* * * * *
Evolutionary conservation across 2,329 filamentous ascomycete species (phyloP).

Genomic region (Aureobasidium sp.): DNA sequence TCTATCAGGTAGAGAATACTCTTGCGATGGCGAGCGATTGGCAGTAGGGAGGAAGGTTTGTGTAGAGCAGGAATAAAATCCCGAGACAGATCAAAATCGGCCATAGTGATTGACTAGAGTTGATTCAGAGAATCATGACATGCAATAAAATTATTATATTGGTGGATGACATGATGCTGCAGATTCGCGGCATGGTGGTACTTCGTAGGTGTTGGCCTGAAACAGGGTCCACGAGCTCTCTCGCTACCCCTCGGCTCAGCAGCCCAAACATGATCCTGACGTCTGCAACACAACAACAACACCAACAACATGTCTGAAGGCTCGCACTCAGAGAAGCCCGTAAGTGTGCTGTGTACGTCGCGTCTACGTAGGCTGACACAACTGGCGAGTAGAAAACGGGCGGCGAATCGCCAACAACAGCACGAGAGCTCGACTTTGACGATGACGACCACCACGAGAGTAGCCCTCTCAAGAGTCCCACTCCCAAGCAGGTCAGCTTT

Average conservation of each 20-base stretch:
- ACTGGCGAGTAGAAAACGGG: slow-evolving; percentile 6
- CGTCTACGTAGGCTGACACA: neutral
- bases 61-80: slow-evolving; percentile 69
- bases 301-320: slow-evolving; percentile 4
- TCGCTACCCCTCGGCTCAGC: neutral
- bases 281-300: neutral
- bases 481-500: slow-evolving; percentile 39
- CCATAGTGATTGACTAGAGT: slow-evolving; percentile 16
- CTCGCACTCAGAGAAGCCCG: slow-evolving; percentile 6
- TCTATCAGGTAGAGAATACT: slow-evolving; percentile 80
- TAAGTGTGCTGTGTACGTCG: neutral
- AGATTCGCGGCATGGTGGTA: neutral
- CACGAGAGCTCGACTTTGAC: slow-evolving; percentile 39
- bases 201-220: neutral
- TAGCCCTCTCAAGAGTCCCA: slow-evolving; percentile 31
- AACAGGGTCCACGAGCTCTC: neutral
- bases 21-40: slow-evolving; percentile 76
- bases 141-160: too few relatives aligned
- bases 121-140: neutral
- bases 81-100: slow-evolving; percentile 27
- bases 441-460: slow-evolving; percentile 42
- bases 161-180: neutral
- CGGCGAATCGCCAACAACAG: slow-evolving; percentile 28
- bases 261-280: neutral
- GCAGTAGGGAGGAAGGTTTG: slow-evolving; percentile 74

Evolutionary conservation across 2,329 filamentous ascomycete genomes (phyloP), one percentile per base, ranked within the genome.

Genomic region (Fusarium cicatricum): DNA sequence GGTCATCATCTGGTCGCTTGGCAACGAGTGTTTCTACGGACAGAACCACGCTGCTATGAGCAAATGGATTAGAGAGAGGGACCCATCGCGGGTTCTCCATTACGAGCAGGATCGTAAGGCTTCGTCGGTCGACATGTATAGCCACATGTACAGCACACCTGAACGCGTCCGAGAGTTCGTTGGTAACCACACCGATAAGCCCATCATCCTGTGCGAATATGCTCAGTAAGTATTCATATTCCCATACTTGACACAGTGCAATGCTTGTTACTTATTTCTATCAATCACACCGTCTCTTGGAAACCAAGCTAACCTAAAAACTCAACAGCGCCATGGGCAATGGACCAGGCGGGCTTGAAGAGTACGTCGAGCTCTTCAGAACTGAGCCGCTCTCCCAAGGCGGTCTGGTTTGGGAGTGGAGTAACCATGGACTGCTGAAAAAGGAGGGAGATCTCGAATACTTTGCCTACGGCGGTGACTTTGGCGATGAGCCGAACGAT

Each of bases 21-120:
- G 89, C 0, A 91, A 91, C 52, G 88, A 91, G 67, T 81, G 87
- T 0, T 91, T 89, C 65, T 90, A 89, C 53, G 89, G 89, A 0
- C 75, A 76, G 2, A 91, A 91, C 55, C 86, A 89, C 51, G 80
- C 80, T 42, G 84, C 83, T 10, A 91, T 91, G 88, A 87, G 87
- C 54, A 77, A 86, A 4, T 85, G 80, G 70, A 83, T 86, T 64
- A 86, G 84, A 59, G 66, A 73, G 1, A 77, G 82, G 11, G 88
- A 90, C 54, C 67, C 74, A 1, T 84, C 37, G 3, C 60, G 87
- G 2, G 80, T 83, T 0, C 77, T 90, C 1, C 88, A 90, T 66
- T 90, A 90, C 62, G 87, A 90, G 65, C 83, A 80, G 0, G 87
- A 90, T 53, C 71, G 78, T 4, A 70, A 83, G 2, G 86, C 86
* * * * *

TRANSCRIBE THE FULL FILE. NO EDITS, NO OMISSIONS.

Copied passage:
Evolutionary conservation across 2,329 filamentous ascomycete species (phyloP).

Genomic region (Aureobasidium sp.): DNA sequence TCTATCAGGTAGAGAATACTCTTGCGATGGCGAGCGATTGGCAGTAGGGAGGAAGGTTTGTGTAGAGCAGGAATAAAATCCCGAGACAGATCAAAATCGGCCATAGTGATTGACTAGAGTTGATTCAGAGAATCATGACATGCAATAAAATTATTATATTGGTGGATGACATGATGCTGCAGATTCGCGGCATGGTGGTACTTCGTAGGTGTTGGCCTGAAACAGGGTCCACGAGCTCTCTCGCTACCCCTCGGCTCAGCAGCCCAAACATGATCCTGACGTCTGCAACACAACAACAACACCAACAACATGTCTGAAGGCTCGCACTCAGAGAAGCCCGTAAGTGTGCTGTGTACGTCGCGTCTACGTAGGCTGACACAACTGGCGAGTAGAAAACGGGCGGCGAATCGCCAACAACAGCACGAGAGCTCGACTTTGACGATGACGACCACCACGAGAGTAGCCCTCTCAAGAGTCCCACTCCCAAGCAGGTCAGCTTT

Average conservation of each 20-base stretch:
- ACTGGCGAGTAGAAAACGGG: slow-evolving; percentile 6
- CGTCTACGTAGGCTGACACA: neutral
- bases 61-80: slow-evolving; percentile 69
- bases 301-320: slow-evolving; percentile 4
- TCGCTACCCCTCGGCTCAGC: neutral
- bases 281-300: neutral
- bases 481-500: slow-evolving; percentile 39
- CCATAGTGATTGACTAGAGT: slow-evolving; percentile 16
- CTCGCACTCAGAGAAGCCCG: slow-evolving; percentile 6
- TCTATCAGGTAGAGAATACT: slow-evolving; percentile 80
- TAAGTGTGCTGTGTACGTCG: neutral
- AGATTCGCGGCATGGTGGTA: neutral
- CACGAGAGCTCGACTTTGAC: slow-evolving; percentile 39
- bases 201-220: neutral
- TAGCCCTCTCAAGAGTCCCA: slow-evolving; percentile 31
- AACAGGGTCCACGAGCTCTC: neutral
- bases 21-40: slow-evolving; percentile 76
- bases 141-160: too few relatives aligned
- bases 121-140: neutral
- bases 81-100: slow-evolving; percentile 27
- bases 441-460: slow-evolving; percentile 42
- bases 161-180: neutral
- CGGCGAATCGCCAACAACAG: slow-evolving; percentile 28
- bases 261-280: neutral
- GCAGTAGGGAGGAAGGTTTG: slow-evolving; percentile 74

Evolutionary conservation across 2,329 filamentous ascomycete genomes (phyloP), one percentile per base, ranked within the genome.

Genomic region (Fusarium cicatricum): DNA sequence GGTCATCATCTGGTCGCTTGGCAACGAGTGTTTCTACGGACAGAACCACGCTGCTATGAGCAAATGGATTAGAGAGAGGGACCCATCGCGGGTTCTCCATTACGAGCAGGATCGTAAGGCTTCGTCGGTCGACATGTATAGCCACATGTACAGCACACCTGAACGCGTCCGAGAGTTCGTTGGTAACCACACCGATAAGCCCATCATCCTGTGCGAATATGCTCAGTAAGTATTCATATTCCCATACTTGACACAGTGCAATGCTTGTTACTTATTTCTATCAATCACACCGTCTCTTGGAAACCAAGCTAACCTAAAAACTCAACAGCGCCATGGGCAATGGACCAGGCGGGCTTGAAGAGTACGTCGAGCTCTTCAGAACTGAGCCGCTCTCCCAAGGCGGTCTGGTTTGGGAGTGGAGTAACCATGGACTGCTGAAAAAGGAGGGAGATCTCGAATACTTTGCCTACGGCGGTGACTTTGGCGATGAGCCGAACGAT

Each of bases 21-120:
- G 89, C 0, A 91, A 91, C 52, G 88, A 91, G 67, T 81, G 87
- T 0, T 91, T 89, C 65, T 90, A 89, C 53, G 89, G 89, A 0
- C 75, A 76, G 2, A 91, A 91, C 55, C 86, A 89, C 51, G 80
- C 80, T 42, G 84, C 83, T 10, A 91, T 91, G 88, A 87, G 87
- C 54, A 77, A 86, A 4, T 85, G 80, G 70, A 83, T 86, T 64
- A 86, G 84, A 59, G 66, A 73, G 1, A 77, G 82, G 11, G 88
- A 90, C 54, C 67, C 74, A 1, T 84, C 37, G 3, C 60, G 87
- G 2, G 80, T 83, T 0, C 77, T 90, C 1, C 88, A 90, T 66
- T 90, A 90, C 62, G 87, A 90, G 65, C 83, A 80, G 0, G 87
- A 90, T 53, C 71, G 78, T 4, A 70, A 83, G 2, G 86, C 86